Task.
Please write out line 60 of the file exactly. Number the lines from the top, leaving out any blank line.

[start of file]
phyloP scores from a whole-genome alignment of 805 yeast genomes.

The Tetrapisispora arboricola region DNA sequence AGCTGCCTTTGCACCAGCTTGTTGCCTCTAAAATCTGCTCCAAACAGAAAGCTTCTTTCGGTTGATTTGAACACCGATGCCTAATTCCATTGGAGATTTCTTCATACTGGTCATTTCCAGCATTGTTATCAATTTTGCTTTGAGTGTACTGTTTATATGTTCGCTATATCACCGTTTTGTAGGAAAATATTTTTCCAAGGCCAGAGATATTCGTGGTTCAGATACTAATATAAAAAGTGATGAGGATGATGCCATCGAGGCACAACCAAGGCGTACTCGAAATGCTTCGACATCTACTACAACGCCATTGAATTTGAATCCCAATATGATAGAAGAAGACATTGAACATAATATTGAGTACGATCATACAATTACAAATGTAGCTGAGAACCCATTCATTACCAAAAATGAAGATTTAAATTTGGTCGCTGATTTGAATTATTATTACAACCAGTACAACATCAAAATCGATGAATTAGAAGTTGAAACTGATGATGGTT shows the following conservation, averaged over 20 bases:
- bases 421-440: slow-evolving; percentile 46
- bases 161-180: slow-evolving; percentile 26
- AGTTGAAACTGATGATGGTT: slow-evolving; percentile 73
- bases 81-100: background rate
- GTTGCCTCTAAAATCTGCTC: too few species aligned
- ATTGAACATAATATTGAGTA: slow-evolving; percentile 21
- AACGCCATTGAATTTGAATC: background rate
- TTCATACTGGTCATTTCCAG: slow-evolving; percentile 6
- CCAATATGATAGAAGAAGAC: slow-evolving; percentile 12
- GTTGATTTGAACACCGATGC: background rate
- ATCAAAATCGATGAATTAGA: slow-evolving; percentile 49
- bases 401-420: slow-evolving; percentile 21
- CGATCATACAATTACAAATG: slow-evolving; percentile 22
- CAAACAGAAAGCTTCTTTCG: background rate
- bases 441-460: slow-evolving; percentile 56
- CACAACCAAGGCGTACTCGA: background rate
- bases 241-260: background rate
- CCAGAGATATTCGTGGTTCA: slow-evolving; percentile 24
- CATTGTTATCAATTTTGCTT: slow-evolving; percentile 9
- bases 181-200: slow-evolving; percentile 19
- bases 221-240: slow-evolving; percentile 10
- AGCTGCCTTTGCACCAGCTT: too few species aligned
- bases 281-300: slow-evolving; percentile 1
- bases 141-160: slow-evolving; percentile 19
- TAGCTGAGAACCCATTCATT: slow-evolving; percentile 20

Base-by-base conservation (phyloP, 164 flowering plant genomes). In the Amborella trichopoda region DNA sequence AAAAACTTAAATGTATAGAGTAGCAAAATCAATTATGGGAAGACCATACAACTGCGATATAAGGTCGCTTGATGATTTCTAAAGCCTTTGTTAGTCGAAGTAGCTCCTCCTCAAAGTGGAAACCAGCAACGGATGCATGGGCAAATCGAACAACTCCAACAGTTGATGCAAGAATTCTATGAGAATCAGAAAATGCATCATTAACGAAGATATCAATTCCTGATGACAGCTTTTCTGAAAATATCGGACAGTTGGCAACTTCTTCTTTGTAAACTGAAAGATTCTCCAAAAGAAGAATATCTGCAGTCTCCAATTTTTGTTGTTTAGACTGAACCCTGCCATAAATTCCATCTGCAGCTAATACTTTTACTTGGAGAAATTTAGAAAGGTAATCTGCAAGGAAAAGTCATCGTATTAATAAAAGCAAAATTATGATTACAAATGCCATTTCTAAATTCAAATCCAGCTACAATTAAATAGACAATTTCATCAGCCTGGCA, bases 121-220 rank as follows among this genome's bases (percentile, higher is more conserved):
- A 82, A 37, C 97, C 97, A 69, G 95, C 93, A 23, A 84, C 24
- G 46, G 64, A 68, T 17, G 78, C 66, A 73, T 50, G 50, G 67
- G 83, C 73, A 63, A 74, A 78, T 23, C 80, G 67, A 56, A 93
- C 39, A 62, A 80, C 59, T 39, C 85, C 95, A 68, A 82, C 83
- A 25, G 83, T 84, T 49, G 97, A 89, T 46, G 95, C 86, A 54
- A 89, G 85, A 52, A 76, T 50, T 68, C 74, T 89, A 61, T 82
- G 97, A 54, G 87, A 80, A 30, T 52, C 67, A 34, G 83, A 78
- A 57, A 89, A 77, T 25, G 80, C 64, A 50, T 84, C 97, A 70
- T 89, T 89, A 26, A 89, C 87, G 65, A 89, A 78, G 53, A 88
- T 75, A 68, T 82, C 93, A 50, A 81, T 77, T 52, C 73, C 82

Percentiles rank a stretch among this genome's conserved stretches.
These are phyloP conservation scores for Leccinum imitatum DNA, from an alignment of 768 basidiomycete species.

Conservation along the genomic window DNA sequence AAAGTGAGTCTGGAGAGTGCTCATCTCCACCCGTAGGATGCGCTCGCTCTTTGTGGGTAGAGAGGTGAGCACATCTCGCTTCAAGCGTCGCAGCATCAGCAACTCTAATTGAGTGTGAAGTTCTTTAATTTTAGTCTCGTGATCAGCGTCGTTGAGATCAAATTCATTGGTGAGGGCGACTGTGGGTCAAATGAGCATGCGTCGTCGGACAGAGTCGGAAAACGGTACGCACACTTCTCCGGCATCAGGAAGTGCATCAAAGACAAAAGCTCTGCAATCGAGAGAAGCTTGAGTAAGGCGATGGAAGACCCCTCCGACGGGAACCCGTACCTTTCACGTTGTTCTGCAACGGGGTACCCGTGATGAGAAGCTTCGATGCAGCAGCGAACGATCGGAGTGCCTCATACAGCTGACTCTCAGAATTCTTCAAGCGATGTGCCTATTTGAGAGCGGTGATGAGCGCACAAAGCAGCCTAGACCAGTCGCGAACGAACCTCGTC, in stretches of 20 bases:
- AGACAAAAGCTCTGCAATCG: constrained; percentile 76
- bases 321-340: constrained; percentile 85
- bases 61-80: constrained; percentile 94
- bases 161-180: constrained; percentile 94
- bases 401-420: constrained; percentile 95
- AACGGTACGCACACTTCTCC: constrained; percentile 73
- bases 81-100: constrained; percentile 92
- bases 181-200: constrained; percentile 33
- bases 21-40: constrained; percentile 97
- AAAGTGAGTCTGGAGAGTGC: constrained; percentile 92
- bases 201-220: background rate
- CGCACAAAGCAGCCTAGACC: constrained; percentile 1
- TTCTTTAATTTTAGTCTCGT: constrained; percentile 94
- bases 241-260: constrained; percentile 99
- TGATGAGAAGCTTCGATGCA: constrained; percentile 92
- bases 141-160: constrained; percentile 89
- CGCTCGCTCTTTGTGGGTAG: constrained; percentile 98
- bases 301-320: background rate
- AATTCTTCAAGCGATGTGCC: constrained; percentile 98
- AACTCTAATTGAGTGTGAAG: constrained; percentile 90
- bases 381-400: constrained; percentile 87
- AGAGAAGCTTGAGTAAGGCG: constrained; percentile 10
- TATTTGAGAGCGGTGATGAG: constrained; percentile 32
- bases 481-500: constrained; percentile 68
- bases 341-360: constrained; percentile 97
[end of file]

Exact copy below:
- AATTCTTCAAGCGATGTGCC: constrained; percentile 98